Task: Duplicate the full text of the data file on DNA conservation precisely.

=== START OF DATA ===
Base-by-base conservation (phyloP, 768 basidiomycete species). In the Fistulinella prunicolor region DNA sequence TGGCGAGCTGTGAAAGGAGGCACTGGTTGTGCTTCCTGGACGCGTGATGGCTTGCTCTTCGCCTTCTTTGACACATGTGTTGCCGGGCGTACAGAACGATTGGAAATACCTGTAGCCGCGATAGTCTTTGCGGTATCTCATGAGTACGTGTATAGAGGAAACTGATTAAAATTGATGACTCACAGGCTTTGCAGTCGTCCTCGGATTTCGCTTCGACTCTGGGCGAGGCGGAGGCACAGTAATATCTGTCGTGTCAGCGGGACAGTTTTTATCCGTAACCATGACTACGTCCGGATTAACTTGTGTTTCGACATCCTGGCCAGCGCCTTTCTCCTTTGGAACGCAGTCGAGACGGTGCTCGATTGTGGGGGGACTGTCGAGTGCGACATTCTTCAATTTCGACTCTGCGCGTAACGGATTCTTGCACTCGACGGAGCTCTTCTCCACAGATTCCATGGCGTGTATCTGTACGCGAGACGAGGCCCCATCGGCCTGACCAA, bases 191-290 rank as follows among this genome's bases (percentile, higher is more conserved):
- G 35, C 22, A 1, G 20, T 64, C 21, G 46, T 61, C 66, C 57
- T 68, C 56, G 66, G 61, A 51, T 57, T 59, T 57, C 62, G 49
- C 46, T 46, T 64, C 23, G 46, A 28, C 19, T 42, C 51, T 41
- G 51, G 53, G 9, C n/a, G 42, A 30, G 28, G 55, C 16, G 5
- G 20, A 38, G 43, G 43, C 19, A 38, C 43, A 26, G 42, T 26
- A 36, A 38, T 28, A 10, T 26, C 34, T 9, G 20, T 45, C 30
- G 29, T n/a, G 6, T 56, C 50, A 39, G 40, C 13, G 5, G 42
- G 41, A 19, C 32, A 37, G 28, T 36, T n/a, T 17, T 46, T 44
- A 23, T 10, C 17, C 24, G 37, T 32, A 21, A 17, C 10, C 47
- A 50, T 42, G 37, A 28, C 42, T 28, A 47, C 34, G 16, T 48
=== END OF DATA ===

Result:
Base-by-base conservation (phyloP, 768 basidiomycete species). In the Fistulinella prunicolor region DNA sequence TGGCGAGCTGTGAAAGGAGGCACTGGTTGTGCTTCCTGGACGCGTGATGGCTTGCTCTTCGCCTTCTTTGACACATGTGTTGCCGGGCGTACAGAACGATTGGAAATACCTGTAGCCGCGATAGTCTTTGCGGTATCTCATGAGTACGTGTATAGAGGAAACTGATTAAAATTGATGACTCACAGGCTTTGCAGTCGTCCTCGGATTTCGCTTCGACTCTGGGCGAGGCGGAGGCACAGTAATATCTGTCGTGTCAGCGGGACAGTTTTTATCCGTAACCATGACTACGTCCGGATTAACTTGTGTTTCGACATCCTGGCCAGCGCCTTTCTCCTTTGGAACGCAGTCGAGACGGTGCTCGATTGTGGGGGGACTGTCGAGTGCGACATTCTTCAATTTCGACTCTGCGCGTAACGGATTCTTGCACTCGACGGAGCTCTTCTCCACAGATTCCATGGCGTGTATCTGTACGCGAGACGAGGCCCCATCGGCCTGACCAA, bases 191-290 rank as follows among this genome's bases (percentile, higher is more conserved):
- G 35, C 22, A 1, G 20, T 64, C 21, G 46, T 61, C 66, C 57
- T 68, C 56, G 66, G 61, A 51, T 57, T 59, T 57, C 62, G 49
- C 46, T 46, T 64, C 23, G 46, A 28, C 19, T 42, C 51, T 41
- G 51, G 53, G 9, C n/a, G 42, A 30, G 28, G 55, C 16, G 5
- G 20, A 38, G 43, G 43, C 19, A 38, C 43, A 26, G 42, T 26
- A 36, A 38, T 28, A 10, T 26, C 34, T 9, G 20, T 45, C 30
- G 29, T n/a, G 6, T 56, C 50, A 39, G 40, C 13, G 5, G 42
- G 41, A 19, C 32, A 37, G 28, T 36, T n/a, T 17, T 46, T 44
- A 23, T 10, C 17, C 24, G 37, T 32, A 21, A 17, C 10, C 47
- A 50, T 42, G 37, A 28, C 42, T 28, A 47, C 34, G 16, T 48